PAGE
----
Re: What's an Eagle?
G Schmit (gschmit@AOL.COM)
Fri, 3 Dec 1993 00:39:18 EST
The Eagle project is the culminating and unifying experience of Scouting.
All of the leadership skills and knowledge must come together so that the
Scout can demonstrate his best.
Therefore, the first step is to assess the Scout's current status. Has he
earned all of the necessary merit badges for Eagle? If not, suggest one or
more that will help him in relation to his mulching project. Encourage him
to learn more.
Next assess his leadership skills; he's the one that needs to make the phone
calls and the arrangements (too many dads do). What leadership position does
he now hold? How is he doing that job? Does he need some seasoning or a
Junior Leader Training session? Scouts also lead by example; is he a good
role model for the younger Scouts in relation to the Law and Oath? Encourage
him to practice those leadership and role modeling skills for a set period
and watch for improvement. Be sure to discuss how this is important to his
Then discuss with him his Scout spirit; does he live the Oath and Law?
Evaluate the quality of his participation and cooperation, especially now
that you're emphasizing the patrol method (Congratulations!) Does he teach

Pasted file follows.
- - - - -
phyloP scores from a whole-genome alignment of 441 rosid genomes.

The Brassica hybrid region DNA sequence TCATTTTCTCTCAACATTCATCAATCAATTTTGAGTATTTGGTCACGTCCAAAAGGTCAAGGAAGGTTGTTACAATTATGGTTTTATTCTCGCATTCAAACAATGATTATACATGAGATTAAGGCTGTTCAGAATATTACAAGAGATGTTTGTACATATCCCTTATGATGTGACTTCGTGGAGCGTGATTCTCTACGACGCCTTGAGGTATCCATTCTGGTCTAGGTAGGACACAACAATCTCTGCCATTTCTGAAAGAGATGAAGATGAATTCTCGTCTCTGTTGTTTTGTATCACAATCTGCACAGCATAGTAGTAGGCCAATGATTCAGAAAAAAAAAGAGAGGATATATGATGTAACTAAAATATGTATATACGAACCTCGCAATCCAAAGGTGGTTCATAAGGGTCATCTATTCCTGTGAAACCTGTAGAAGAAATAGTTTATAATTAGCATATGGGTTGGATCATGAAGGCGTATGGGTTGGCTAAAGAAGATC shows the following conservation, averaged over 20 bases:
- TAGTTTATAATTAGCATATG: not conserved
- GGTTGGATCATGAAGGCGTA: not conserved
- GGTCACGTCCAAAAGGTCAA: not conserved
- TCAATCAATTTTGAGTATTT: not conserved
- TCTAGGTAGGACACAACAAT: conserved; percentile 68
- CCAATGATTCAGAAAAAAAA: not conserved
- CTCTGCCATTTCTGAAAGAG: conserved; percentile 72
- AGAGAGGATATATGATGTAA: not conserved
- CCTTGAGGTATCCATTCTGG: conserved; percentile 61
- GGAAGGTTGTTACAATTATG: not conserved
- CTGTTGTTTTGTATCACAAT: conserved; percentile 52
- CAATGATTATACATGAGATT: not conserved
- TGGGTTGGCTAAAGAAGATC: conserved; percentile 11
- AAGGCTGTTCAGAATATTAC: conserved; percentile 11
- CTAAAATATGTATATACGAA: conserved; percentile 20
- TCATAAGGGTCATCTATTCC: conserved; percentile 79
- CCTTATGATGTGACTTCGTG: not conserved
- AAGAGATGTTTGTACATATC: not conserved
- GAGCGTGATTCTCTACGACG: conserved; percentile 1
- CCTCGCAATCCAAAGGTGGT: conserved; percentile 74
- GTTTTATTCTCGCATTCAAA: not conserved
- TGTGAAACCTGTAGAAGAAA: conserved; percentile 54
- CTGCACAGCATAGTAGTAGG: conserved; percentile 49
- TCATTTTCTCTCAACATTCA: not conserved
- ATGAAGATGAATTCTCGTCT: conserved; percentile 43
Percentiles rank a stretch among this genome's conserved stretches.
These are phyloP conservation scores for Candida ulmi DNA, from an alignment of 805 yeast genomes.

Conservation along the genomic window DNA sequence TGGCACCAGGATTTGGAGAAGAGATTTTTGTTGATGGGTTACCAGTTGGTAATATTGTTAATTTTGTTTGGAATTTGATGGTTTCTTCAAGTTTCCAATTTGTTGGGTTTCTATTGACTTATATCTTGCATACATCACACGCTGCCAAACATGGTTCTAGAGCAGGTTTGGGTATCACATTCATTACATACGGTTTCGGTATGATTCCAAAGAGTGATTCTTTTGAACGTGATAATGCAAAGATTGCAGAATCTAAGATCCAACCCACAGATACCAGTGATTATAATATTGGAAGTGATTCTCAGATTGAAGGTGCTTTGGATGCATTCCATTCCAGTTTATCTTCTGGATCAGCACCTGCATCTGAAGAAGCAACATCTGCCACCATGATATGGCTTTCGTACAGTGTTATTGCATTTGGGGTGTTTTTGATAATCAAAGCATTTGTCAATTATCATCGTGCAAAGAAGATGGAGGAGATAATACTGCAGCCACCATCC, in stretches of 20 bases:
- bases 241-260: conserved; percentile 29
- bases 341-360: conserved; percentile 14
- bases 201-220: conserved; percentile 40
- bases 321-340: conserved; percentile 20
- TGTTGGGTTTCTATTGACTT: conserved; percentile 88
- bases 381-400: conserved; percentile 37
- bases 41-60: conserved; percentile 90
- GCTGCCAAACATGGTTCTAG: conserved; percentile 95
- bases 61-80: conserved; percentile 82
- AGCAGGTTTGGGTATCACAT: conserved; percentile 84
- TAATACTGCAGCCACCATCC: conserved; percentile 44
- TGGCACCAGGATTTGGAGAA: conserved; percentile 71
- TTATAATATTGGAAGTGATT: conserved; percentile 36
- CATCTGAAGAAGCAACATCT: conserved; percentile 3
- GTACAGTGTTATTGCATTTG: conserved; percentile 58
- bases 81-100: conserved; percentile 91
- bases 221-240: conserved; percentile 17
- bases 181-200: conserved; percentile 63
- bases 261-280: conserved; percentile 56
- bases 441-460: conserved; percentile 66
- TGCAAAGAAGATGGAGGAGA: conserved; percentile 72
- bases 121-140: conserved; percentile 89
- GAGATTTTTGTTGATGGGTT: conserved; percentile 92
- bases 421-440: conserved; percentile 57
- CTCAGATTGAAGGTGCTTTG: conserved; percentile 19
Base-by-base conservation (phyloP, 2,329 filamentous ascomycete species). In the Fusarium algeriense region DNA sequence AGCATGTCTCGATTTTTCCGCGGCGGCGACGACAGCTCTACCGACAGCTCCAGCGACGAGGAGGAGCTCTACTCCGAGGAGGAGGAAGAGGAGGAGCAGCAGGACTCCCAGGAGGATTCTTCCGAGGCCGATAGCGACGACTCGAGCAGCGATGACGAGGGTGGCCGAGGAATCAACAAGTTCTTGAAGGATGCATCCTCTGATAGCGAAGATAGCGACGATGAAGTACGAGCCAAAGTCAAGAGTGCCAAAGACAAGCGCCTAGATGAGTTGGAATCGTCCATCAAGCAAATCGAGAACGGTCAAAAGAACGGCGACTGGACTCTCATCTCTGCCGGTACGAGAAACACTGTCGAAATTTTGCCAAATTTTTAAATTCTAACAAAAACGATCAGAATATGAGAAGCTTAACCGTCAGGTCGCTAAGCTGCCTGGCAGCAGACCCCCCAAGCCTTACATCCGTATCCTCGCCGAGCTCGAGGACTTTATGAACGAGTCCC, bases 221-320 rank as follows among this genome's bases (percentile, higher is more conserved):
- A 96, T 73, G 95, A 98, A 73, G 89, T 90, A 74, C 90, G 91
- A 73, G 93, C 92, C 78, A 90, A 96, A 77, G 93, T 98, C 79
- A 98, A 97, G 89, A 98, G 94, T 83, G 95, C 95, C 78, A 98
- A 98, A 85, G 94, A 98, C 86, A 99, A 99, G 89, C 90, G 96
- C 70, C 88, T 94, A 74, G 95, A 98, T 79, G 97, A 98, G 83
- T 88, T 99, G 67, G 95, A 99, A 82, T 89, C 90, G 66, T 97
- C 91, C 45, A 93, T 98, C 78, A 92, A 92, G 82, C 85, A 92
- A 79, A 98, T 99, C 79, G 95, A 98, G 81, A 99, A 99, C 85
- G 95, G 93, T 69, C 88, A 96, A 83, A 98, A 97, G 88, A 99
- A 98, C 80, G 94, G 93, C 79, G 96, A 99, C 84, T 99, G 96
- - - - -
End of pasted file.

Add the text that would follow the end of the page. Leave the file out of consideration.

skills to new Scouts one-on-one; does he prepare and present a skills
instruction for the Troop? Does he wear his uniform and rank with pride?
Encourage him; observe.
Eagle is not the last step in Scouting, just the most important. There are
many steps to reach that goal. You have every right to be certain that each
step (merit badges, leadership, spirit) is satisfactory before you let him
"run" with his project. Emphasize the importance of Eagle and of the Scout;
also tell him he's your first candidate and he's going to set the pattern for
all those who will follow.
These are some suggestions. In checking for quality, the quantity of time
will increase (a delay!). More important, thought, is that you'll be sure of
the quality. There is no harder decision to make than denying a Scout an
Eagle Board. Be sure of each step and communicate, and you won't even have
to consider it.
Yours in Scouting,
George Schmit, ASM-Advancements, Troop 18, Cazenovia,NY
Terry Howerton Sakima Group, Inc. SCOUTER Magazine Kansas City